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The ideal yoga workout incorporates six types of poses, says Roger Cole, PhD, a psychophysiologist and yoga instructor. "Together, they improve alignment, strength, flexibility, and relaxation." Standing poses build strength and stamina. Balancing poses improve balance, of course, but also promote focus. Forward bends stretch back and hamstring muscles; back bends improve breathing. Twists aid in digestion and tone abs. And inversions increase circulation, leaving you calm yet energized. We've designed a program with one pose from each group, plus modifications to make it easier for newcomers. Do each exercise once in the order given.
Make it easier: Leave your hands on your hips and don't bend your knee as deeply; instead, focus on lengthening the spine.
Make it easier: Bring your right foot to the inside of your left ankle, keeping your toes on the floor for balance. As you get stronger and develop better balance, move your foot to the inside of your left calf.
Make it easier: If you have tight hamstrings, keep your knees slightly bent or pedal your feet by alternating the heels toward the floor.
Make it easier: Support your head on a yoga block.
Tip: Keep your jaw soft and your shoulders pressed away from your ears, even when you're working hard in a pose. When you're relaxed, your muscles will release, which increases flexibility.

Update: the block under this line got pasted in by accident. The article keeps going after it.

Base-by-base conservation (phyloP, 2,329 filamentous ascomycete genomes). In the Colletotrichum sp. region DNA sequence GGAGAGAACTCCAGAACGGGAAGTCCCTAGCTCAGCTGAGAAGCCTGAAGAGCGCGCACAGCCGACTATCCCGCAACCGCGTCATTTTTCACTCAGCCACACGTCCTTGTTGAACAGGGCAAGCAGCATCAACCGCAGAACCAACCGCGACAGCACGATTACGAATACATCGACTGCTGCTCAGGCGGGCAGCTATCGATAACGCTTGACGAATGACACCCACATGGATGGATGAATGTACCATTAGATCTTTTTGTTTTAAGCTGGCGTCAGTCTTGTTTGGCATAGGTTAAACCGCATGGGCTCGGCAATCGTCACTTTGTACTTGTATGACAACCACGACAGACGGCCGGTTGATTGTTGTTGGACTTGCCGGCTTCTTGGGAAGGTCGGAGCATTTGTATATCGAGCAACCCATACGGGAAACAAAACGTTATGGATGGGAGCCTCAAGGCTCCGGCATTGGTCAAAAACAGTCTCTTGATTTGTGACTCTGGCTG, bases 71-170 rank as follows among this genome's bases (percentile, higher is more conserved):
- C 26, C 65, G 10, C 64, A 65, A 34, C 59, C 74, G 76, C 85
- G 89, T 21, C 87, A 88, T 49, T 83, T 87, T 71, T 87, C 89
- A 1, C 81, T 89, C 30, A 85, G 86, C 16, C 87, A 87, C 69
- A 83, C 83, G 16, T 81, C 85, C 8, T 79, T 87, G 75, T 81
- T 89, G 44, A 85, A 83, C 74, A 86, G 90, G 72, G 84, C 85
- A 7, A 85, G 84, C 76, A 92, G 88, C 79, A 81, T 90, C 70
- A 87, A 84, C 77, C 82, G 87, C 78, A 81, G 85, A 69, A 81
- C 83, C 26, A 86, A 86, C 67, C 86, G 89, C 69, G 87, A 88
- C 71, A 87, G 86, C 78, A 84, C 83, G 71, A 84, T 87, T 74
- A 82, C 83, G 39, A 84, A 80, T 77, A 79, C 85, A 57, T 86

Stretches: Chest and thighs; extends spine
Make it easier: Place a stack of pillows underneath your tailbone.
Make it easier: Keep bottom leg straight and place both hands on raised knee. If your lower back rounds forward, sit on a folded blanket.
"Yoga's physical, emotional, and mental benefits are inextricably linked," says Roger Cole, PhD. "Stretches help to release pent-up tensions, while strength-building poses boost body confidence," he says. "Plus, holding a pose for a minute or more improves your focus and gives you the opportunity for spiritual insight." So while you may not walk out of a yoga class with the wisdom of a swami, at least you'll be more in tune with yourself.Find Your Yoga Style
Ashtanga or Iyengar? Hatha or Hot? With a little knowledge, it's easy to determine the practice that's right for you.Hatha
Best for: Beginners
Although it's the umbrella term for all physical yoga practices, it is often used as a name for beginners' classes that include basic poses, breath work, and meditation.
Try this: Yoga Zone's Introduction to Yoga (DVD; $14.95 at yoga.com)
Best for: Busting stress
Props such as bolsters and blankets support your body so you can totally relax.
Try this: Relax & Renew by Judith Lasater, PhD (book; $21.95 at rodmellpress.com)
Best for: Perfecting your form
This practice emphasizes precise alignment and develops strength and flexibility.
Try this: Yoga for Beginners with Patricia Walden (DVD; $15 at yoga.com)
Best for: Working up a sweat
A series of 26 poses practiced in a room heated to 105 degrees to increase flexibility.
Try this: Bikram's Beginning Yoga Class (CD; $20 at bikramyoga.com)
Best for: Raising your heart rate
This steady stream of flowing movements coordinated with the breath doesn't stop until the final resting pose.
Try this: Sun Salutations Awakening the Flow (DVD; $16.95 at soundstrue.com)
Best for: Sculpting your upper body
A standardized sequence of athletic poses that connects movements with the breath.
Try this: Ashtanga Yoga DVD Set (set of 2 DVDs; $40 at gaiam.com)
Originally published in FITNESS magazine, September 2006.